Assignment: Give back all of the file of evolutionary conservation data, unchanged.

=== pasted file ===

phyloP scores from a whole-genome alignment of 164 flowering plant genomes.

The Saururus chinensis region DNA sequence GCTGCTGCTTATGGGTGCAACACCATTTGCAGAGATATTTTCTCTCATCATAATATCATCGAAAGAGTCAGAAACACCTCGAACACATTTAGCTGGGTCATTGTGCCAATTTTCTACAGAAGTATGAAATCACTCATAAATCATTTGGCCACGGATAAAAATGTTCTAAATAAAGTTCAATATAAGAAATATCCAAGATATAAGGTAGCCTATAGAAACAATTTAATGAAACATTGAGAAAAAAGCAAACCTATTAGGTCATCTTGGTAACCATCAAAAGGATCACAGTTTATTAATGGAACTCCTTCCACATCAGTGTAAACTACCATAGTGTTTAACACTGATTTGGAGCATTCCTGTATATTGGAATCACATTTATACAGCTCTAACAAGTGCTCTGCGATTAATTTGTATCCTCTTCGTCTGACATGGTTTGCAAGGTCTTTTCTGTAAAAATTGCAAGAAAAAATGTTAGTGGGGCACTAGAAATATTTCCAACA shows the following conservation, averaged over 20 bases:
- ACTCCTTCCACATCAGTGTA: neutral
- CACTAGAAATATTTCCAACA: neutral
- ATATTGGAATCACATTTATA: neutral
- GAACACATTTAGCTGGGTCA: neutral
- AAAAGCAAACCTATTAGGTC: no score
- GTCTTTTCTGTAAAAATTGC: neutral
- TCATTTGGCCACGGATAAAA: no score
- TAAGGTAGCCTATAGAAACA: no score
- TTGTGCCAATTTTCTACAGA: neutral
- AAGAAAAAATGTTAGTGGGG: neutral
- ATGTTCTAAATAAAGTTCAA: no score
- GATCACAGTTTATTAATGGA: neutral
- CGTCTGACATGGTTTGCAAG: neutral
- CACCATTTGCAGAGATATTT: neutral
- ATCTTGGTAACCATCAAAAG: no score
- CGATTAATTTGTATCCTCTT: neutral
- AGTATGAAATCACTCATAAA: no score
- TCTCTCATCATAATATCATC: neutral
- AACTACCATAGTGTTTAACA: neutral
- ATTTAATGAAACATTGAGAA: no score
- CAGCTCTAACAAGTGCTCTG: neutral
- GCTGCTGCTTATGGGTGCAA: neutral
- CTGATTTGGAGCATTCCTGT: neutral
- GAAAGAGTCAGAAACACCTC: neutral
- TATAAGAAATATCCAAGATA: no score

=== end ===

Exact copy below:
phyloP scores from a whole-genome alignment of 164 flowering plant genomes.

The Saururus chinensis region DNA sequence GCTGCTGCTTATGGGTGCAACACCATTTGCAGAGATATTTTCTCTCATCATAATATCATCGAAAGAGTCAGAAACACCTCGAACACATTTAGCTGGGTCATTGTGCCAATTTTCTACAGAAGTATGAAATCACTCATAAATCATTTGGCCACGGATAAAAATGTTCTAAATAAAGTTCAATATAAGAAATATCCAAGATATAAGGTAGCCTATAGAAACAATTTAATGAAACATTGAGAAAAAAGCAAACCTATTAGGTCATCTTGGTAACCATCAAAAGGATCACAGTTTATTAATGGAACTCCTTCCACATCAGTGTAAACTACCATAGTGTTTAACACTGATTTGGAGCATTCCTGTATATTGGAATCACATTTATACAGCTCTAACAAGTGCTCTGCGATTAATTTGTATCCTCTTCGTCTGACATGGTTTGCAAGGTCTTTTCTGTAAAAATTGCAAGAAAAAATGTTAGTGGGGCACTAGAAATATTTCCAACA shows the following conservation, averaged over 20 bases:
- ACTCCTTCCACATCAGTGTA: neutral
- CACTAGAAATATTTCCAACA: neutral
- ATATTGGAATCACATTTATA: neutral
- GAACACATTTAGCTGGGTCA: neutral
- AAAAGCAAACCTATTAGGTC: no score
- GTCTTTTCTGTAAAAATTGC: neutral
- TCATTTGGCCACGGATAAAA: no score
- TAAGGTAGCCTATAGAAACA: no score
- TTGTGCCAATTTTCTACAGA: neutral
- AAGAAAAAATGTTAGTGGGG: neutral
- ATGTTCTAAATAAAGTTCAA: no score
- GATCACAGTTTATTAATGGA: neutral
- CGTCTGACATGGTTTGCAAG: neutral
- CACCATTTGCAGAGATATTT: neutral
- ATCTTGGTAACCATCAAAAG: no score
- CGATTAATTTGTATCCTCTT: neutral
- AGTATGAAATCACTCATAAA: no score
- TCTCTCATCATAATATCATC: neutral
- AACTACCATAGTGTTTAACA: neutral
- ATTTAATGAAACATTGAGAA: no score
- CAGCTCTAACAAGTGCTCTG: neutral
- GCTGCTGCTTATGGGTGCAA: neutral
- CTGATTTGGAGCATTCCTGT: neutral
- GAAAGAGTCAGAAACACCTC: neutral
- TATAAGAAATATCCAAGATA: no score